October 2, 2017
John Milton wrote “Paradise Lost”, an epic about the struggle between good and evil, or Heaven and Hell. Book 1 of the epic starts after Satan and his followers get cast down from Heaven to a place known as Chaos. The rest of Book 1 introduces Satan, his followers, and sets the rest of the epic up for Satan’s revenge. “Paradise Lost” is a criticism of the English people’s idea of what is admirable through Milton’s depiction of Satan as a hero, which has implications for the monarchy, under the reign of King Charles.
Traditionally, a hero is a person who is powerful in strength and ability. According to this epic, Satan encompasses all of these characteristics. Satan is described as being of “monstrous size” (Milton 197) and “mighty stature” (Milton 222). A typical literary hero is someone who is big and strong, which is exactly what these lines describe. To further drive home that Satan is powerful, he and his comrades escape from the fiery pit of Chaos “As gods, and by their own recovered strength/ Not by the sufferance of supernal power” (Milton 240-241). It is made clear that after being cast down to Heaven, Satan and his followers regained their strength to escape, which had absolutely nothing to do with God’s plan. In a way, this depicts the fallen angels as just as powerful as God.
A hero is someone who is strong in battle, has a strong military, and is the leader. Book 1 begins after the battle between Satan and God has occurred, but it is depicted as a very close battle in which God almost was defeated. In reflection of the battle, Milton writes, “But what if he our conqueror (whom I now/ Of force believe almighty, since no less/ Than such could have overpow’red such force as ours)” (143-146). Not only did God barely win, but God is the only one who could ever defeat Satan and his army. Reiterating this idea, Satan is the “Leader of those armies bright,/ Which but th’ Omnipotent none could have foiled” (Milton 272-273). Not only is Satan’s army more powerful than anyone other than God himself, but Satan is the leader. Milton additionally includes a catalogue of all the demigods that make up the army to prove just how strong the army is. Satan is the leader of a powerful army, who is relatively strong in battle, which embodies another quality of what a hero is considered to have.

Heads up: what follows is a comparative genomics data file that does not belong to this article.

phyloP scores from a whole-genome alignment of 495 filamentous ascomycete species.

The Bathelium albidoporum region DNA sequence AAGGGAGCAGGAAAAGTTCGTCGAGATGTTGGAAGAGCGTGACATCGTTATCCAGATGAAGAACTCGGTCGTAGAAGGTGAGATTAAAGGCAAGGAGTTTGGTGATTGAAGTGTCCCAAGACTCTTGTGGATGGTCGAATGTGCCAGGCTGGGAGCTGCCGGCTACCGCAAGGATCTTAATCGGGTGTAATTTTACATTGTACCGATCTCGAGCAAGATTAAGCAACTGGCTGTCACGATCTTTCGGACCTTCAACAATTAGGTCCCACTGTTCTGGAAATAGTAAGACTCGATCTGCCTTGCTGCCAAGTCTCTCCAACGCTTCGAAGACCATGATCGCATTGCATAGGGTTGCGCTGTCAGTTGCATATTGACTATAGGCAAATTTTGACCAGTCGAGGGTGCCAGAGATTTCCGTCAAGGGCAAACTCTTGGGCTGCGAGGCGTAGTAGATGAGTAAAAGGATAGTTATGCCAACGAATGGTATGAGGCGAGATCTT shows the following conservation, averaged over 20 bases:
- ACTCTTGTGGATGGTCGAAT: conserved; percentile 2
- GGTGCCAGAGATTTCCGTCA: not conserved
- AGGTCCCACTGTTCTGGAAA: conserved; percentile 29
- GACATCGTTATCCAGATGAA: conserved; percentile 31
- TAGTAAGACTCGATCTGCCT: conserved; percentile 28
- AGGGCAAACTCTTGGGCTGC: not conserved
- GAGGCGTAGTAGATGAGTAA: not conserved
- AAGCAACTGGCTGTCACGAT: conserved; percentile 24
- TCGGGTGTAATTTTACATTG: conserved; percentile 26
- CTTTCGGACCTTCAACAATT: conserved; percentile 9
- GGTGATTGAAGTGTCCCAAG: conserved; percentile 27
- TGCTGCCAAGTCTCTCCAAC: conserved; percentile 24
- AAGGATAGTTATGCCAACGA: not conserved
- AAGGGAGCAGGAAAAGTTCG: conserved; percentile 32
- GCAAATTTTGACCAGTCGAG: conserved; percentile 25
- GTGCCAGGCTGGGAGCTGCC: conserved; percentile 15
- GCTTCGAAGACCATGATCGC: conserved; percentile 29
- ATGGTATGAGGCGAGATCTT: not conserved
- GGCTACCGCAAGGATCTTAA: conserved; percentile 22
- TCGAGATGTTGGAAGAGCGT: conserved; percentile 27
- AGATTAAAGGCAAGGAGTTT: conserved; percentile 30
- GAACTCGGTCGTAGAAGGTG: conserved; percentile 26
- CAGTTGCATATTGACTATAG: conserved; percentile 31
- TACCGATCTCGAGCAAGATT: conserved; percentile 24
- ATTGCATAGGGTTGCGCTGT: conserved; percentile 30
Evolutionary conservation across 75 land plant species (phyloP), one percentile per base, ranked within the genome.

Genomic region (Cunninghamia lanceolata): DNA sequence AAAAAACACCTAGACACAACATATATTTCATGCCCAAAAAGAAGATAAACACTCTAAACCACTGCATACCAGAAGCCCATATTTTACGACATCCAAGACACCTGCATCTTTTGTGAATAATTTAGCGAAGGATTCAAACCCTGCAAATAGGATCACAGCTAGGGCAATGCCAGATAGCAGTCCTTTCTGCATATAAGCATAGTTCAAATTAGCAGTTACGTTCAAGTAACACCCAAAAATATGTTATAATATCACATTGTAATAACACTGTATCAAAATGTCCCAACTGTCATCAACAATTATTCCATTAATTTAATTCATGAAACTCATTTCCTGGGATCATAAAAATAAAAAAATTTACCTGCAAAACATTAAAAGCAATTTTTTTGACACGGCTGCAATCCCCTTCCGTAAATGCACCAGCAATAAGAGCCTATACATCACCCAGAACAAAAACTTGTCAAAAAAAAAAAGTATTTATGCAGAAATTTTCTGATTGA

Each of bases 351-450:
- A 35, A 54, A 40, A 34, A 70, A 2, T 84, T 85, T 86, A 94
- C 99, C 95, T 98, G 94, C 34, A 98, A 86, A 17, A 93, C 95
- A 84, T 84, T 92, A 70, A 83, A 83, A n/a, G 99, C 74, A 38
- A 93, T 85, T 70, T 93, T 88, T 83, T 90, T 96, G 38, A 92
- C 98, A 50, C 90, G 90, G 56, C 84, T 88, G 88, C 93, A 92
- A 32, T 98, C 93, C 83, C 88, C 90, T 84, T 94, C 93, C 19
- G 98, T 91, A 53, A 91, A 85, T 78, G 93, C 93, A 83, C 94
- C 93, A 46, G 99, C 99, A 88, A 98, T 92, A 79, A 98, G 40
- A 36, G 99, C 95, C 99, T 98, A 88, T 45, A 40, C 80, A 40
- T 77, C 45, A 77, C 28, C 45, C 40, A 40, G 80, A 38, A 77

A final characteristic of a hero is someone who must overcome a struggle. In literature a tragic hero is someone who must fight to overcome some obstacle, and Satan seems to have the biggest struggle of them all: he is cast down from Heaven. Book 1 of “Paradise Lost” is all about how Satan lost in battle to God and was sent down from Heaven to this place of Chaos along with is followers. Satan and his army plan to seek revenge on God for sending them to this fiery world. Satan calls upon his followers and says, “Awake, arise, or be forever fall’n” (Milton 330). This line lets the reader know a...